READ More than: The Ships of Christopher Columbus Were Sleek, Fast—and Cramped

Castilian Explorers After Columbus

More Spanish expeditions followed. Juan Ponce de León explored the coasts of Florida in 1513. Vasco Núñez de Balboa crossed the Isthmus of Panama and discovered the Pacific Sea in the same year.

Ferdinand Magellan’s expedition (in the course of which he put downwards a wildcat and was later on killed) sailed around the tip of South America, across the Pacific to the Philippines, through the Indian Ocean and back to Europe around the southern tip of Africa between 1519 and 1522.

Two expeditions led straight to Spain’s emergence as sixteenth-century Europe’s wealthiest and most powerful nation. The first was headed past Hernán Cortés, who in 1519 led a pocket-size regular army of Castilian and Native Americans against the Aztec Empire of Mexico. Completing the conquest in 1521, Cortés took command of the Aztecs’ fabulous gilt and silverish mines.

10 years later, an expedition nether Francisco Pizarro overwhelmed the Inca Empire of Republic of peru, securing for the Spaniards the great Inca silver mines of Potosí.

In 1535 and 1536, Pedro de Mendoza went as far every bit present-mean solar day Buenos Aires in Argentina, where he founded a colony. At the same time, Cabeza de Vaca explored the Northward American Southwest, adding that region to Spain’southward New Earth empire.

A few years later (1539-1542), Francisco Vásquez de Coronado discovered the M Canyon and journeyed through much of the Southwest looking for gilt and the legendary Seven Cities of Cíbola. Nigh the same time, Hernando de Soto explored southeastern N America from Florida to the Mississippi River. By 1650, Spain’southward empire was complete and fleets of ships were conveying the plunder back to Espana.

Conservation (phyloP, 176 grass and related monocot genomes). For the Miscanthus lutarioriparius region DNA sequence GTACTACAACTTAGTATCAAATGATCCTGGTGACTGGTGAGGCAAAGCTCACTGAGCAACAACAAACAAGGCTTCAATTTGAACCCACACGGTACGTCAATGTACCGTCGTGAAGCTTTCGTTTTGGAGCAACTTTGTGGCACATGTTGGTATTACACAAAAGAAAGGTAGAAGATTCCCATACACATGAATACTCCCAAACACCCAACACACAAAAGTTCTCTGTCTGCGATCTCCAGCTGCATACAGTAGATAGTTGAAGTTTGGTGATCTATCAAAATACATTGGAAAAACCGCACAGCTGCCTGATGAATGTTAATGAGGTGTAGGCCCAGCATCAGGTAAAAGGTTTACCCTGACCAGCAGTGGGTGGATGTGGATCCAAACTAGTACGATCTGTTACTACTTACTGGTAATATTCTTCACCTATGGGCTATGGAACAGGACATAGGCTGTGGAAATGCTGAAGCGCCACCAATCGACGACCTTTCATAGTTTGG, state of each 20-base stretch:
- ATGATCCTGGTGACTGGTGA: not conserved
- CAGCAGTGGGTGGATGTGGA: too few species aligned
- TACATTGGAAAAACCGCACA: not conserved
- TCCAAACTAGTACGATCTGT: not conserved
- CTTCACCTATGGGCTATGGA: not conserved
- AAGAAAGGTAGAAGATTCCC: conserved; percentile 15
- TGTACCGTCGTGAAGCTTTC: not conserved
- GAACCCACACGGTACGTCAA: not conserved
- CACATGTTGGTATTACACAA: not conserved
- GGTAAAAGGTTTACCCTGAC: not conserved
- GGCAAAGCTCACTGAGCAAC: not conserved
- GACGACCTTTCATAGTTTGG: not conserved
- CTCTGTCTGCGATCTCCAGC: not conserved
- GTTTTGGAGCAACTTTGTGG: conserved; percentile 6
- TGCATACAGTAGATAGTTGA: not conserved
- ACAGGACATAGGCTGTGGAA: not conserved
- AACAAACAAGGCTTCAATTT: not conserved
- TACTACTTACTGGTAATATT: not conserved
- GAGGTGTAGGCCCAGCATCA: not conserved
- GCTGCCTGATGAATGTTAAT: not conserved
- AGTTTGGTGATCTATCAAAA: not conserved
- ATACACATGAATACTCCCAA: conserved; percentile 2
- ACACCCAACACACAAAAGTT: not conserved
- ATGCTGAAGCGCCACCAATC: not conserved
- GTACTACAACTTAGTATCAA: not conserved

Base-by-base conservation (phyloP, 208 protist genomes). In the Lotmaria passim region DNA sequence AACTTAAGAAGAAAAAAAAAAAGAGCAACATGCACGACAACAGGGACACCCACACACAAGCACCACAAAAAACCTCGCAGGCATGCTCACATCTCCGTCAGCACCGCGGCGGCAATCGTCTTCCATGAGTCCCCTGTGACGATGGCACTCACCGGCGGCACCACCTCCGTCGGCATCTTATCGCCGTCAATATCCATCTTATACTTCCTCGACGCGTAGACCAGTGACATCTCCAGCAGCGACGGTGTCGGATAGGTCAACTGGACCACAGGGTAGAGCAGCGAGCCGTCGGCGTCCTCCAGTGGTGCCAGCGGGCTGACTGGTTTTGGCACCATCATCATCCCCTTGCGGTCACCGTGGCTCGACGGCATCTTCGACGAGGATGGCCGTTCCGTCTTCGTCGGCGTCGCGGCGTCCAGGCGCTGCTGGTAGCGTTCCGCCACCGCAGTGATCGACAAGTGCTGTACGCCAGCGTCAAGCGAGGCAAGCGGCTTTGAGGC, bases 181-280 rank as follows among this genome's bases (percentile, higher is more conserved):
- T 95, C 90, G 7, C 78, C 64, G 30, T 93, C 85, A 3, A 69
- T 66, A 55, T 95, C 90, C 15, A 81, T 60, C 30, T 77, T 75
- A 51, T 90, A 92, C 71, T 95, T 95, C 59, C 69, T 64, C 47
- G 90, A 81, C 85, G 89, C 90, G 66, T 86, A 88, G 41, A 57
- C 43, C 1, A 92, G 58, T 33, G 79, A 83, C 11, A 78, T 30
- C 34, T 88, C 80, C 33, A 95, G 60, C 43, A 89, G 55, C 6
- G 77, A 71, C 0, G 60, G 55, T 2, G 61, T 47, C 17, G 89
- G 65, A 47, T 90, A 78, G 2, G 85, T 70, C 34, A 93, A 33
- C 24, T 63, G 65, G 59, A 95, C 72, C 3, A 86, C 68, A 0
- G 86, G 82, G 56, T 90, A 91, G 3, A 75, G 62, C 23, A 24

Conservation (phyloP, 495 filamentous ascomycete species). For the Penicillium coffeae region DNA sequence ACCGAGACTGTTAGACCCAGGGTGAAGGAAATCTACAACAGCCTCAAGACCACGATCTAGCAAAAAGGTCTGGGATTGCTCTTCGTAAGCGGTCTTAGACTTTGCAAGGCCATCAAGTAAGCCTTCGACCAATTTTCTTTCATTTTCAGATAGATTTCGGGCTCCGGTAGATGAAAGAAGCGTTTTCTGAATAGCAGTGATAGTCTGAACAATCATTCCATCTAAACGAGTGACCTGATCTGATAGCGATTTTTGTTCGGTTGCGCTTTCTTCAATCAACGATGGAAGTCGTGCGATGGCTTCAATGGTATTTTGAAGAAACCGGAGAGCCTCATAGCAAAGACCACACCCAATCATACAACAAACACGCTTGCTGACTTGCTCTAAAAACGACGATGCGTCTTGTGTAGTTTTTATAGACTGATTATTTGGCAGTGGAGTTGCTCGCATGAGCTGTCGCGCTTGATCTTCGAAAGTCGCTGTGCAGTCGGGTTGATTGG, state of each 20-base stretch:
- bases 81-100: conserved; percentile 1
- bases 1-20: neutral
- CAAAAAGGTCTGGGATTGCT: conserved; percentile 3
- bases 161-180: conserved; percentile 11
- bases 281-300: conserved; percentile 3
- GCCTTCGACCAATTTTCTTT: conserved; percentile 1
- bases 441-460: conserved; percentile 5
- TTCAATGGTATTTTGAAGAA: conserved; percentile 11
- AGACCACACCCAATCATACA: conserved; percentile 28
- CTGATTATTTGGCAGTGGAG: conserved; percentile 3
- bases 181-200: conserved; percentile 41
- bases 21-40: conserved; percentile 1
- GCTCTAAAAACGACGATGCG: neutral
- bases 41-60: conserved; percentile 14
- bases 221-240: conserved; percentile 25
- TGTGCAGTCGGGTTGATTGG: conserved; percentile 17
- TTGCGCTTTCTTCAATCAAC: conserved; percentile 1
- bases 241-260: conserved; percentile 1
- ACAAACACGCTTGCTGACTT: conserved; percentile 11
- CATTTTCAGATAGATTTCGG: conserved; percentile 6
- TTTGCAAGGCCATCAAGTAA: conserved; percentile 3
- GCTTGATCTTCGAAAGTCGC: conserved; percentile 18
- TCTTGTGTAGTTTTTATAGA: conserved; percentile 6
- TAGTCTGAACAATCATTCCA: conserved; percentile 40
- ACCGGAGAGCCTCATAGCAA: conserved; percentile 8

Religious Motivations

As European powers conquered the territories of the New World, they justified wars against Native Americans and the destruction of their cultures as a fulfillment of the European secular and religious vision of the New World. The idea of “America” antedated America’south discovery and even Viking exploration.

That idea had two parts: one paradisiacal and utopian, the other savage and dangerous. Aboriginal tales described afar civilizations, usually to the w, where European-similar peoples lived elementary, virtuous lives without war, famine, disease or poverty. Such utopian visions were reinforced by religious notions. Early Christian Europeans had inherited from the Jews a powerful prophetic tradition that drew upon apocalyptic biblical texts in the books of
Daniel, Isaiah
They connected the Christianization of the globe with the 2nd coming of Christ. Such ideas led many Europeans (including Columbus) to believe it was God’s plan for Christians to convert pagans wherever they were found.

If secular and religious traditions evoked utopian visions of the New World, they as well induced nightmares. The ancients described wonderful civilizations, but barbarian, evil ones too. Moreover, late medieval Christianity inherited a rich tradition of hatred for non-Christians derived in part from the Crusaders’ struggle to free the Holy Land and from warfare against the Moors.

European encounters with the New World were viewed in light of these preconceived notions. To plunder the New World of its treasures was acceptable because it was populated by pagans. To Christianize the pagans was necessary considering it was part of God’due south plan; to impale them was right because they were Satan’due south warriors.

France: Giovanni da Verrazano, Jacques Cartier and Samuel de Champlain

While Spain was edifice its New World empire, France was also exploring the Americas. In 1524, Giovanni da Verrazzano was commissioned to locate a northwest passage around North America to India. He was followed in 1534 by Jacques Cartier, who explored the St. Lawrence River every bit far as nowadays-twenty-four hour period Montreal.

In 1562, Jean Ribault headed an expedition that explored the St. Johns River expanse in Florida. His efforts were followed 2 years later by a second venture headed by René Goulaine de Laudonnière. But the Spanish soon pushed the French out of Florida, and thereafter, the French directed their efforts northward and westward. In 1608 Samuel de Champlain built a fort at Quebec and explored the area north to Port Royal and Nova Scotia and south to Greatcoat Cod.